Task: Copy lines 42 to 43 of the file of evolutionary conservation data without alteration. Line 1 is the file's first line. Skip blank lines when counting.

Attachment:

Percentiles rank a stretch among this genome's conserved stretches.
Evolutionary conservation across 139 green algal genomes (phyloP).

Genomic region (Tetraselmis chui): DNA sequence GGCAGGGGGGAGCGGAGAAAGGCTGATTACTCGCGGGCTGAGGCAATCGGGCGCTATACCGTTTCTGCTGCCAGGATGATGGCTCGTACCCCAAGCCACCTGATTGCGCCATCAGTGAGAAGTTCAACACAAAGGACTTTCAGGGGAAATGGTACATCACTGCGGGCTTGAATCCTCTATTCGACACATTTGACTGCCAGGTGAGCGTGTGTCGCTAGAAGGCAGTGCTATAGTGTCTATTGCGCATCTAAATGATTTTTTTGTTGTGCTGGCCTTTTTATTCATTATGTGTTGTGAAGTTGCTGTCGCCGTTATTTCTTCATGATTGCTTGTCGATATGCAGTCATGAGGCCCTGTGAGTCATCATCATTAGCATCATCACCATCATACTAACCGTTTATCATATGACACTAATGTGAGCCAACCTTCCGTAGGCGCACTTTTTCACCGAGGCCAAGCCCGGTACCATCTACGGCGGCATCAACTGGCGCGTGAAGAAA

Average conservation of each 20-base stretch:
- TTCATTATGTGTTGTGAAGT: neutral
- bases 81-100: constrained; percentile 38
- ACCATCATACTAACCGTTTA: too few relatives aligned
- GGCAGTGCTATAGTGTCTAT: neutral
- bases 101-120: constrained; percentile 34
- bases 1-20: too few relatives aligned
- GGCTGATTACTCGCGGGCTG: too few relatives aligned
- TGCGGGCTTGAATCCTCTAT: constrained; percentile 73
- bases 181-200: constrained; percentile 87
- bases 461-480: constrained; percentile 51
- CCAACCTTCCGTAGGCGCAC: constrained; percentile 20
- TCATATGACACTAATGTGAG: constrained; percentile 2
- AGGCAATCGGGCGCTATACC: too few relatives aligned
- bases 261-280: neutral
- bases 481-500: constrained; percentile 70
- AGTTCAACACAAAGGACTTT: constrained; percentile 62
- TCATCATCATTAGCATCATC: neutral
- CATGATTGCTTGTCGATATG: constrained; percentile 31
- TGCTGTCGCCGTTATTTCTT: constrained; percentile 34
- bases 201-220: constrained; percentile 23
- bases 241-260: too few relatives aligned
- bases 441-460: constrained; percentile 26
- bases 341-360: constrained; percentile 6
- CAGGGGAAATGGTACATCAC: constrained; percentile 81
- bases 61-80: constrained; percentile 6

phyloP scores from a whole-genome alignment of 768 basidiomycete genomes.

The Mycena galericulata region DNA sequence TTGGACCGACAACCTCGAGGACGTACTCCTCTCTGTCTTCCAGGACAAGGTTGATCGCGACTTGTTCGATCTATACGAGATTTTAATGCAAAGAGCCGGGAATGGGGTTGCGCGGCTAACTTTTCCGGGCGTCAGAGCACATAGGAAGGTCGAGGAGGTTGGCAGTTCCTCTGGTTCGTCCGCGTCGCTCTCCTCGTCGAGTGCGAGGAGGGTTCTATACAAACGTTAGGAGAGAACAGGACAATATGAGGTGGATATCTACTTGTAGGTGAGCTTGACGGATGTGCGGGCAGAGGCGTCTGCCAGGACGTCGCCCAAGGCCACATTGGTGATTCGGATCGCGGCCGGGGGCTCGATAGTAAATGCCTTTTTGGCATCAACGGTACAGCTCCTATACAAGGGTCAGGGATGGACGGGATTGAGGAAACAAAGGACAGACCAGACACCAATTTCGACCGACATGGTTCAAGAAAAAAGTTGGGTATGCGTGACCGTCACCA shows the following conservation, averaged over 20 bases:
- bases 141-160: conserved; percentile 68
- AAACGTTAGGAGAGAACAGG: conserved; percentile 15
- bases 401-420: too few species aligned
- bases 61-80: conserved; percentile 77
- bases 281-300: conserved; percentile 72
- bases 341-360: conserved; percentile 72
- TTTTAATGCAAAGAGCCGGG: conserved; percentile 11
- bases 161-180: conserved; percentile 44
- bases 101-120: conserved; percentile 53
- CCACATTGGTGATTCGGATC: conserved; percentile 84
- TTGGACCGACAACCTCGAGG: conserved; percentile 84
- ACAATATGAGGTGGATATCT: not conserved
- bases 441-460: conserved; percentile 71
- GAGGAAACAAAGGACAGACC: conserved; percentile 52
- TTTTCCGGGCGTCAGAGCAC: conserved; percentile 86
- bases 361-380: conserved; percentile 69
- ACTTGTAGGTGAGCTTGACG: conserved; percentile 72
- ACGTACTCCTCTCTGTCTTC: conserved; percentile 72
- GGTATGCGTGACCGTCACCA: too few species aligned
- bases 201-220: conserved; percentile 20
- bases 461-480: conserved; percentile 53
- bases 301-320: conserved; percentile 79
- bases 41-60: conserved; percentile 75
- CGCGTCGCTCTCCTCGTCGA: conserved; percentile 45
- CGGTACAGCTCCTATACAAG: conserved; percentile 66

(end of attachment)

- TTGGACCGACAACCTCGAGG: conserved; percentile 84
- ACAATATGAGGTGGATATCT: not conserved